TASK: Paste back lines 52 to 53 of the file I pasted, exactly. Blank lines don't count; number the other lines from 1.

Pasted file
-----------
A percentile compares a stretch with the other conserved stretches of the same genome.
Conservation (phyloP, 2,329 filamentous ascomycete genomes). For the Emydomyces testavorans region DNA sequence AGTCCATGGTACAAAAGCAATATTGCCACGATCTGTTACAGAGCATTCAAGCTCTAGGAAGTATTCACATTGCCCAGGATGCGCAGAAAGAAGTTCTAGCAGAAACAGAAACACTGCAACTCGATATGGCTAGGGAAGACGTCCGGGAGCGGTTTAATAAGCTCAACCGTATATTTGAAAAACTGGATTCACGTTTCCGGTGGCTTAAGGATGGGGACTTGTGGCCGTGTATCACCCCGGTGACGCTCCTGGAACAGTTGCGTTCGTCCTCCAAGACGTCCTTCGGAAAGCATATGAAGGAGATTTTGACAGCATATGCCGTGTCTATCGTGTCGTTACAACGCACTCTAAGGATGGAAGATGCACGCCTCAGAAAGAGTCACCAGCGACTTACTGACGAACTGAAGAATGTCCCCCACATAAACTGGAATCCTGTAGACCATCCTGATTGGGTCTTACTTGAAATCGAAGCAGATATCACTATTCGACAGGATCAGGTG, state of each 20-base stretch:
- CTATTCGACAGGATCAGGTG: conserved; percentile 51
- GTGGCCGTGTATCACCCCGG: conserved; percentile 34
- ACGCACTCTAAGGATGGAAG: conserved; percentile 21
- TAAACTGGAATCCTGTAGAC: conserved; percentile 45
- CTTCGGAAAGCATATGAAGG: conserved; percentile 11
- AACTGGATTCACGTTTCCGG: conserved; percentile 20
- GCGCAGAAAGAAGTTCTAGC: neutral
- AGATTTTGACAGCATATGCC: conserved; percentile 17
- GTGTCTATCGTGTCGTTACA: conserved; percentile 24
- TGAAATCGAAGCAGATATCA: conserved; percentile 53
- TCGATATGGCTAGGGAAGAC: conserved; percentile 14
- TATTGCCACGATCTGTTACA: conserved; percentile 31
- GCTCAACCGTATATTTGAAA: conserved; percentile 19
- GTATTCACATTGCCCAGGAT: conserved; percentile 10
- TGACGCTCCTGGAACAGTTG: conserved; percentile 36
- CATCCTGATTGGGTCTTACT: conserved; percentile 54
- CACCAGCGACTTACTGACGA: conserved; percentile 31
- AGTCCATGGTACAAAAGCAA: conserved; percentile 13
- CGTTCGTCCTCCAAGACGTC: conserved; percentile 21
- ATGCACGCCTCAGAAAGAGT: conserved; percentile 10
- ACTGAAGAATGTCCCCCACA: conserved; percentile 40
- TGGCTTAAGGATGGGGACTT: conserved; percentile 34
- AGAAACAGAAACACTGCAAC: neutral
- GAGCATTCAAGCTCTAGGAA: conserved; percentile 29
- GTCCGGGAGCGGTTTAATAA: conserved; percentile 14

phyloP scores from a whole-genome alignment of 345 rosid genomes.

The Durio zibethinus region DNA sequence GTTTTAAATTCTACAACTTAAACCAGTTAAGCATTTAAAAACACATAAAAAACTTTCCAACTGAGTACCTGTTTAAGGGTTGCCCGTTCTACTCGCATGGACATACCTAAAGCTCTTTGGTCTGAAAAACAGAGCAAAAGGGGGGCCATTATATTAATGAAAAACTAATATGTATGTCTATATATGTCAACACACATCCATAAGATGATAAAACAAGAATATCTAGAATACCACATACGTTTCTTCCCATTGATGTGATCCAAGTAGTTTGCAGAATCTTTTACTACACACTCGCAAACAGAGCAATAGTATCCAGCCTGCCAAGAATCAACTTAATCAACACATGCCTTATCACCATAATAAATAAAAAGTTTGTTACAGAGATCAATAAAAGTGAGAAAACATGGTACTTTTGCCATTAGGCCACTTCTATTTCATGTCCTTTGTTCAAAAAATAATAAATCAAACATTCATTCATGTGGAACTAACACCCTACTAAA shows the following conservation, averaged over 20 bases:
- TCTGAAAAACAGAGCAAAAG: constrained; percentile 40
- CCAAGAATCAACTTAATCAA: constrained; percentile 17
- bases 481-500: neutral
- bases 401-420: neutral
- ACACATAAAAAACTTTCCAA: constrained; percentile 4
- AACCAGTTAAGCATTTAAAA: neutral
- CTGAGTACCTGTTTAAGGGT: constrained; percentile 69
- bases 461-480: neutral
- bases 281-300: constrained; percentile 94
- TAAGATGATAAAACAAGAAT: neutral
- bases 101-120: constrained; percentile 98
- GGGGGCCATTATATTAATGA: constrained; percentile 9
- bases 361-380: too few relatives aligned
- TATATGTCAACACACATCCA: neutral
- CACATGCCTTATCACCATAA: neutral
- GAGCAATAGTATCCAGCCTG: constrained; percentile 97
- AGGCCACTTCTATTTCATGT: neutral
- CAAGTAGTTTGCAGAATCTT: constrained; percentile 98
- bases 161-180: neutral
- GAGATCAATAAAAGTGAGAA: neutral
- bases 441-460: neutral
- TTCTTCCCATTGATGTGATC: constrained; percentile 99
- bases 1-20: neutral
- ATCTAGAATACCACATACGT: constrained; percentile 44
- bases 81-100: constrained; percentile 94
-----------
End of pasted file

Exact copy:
- bases 1-20: neutral
- ATCTAGAATACCACATACGT: constrained; percentile 44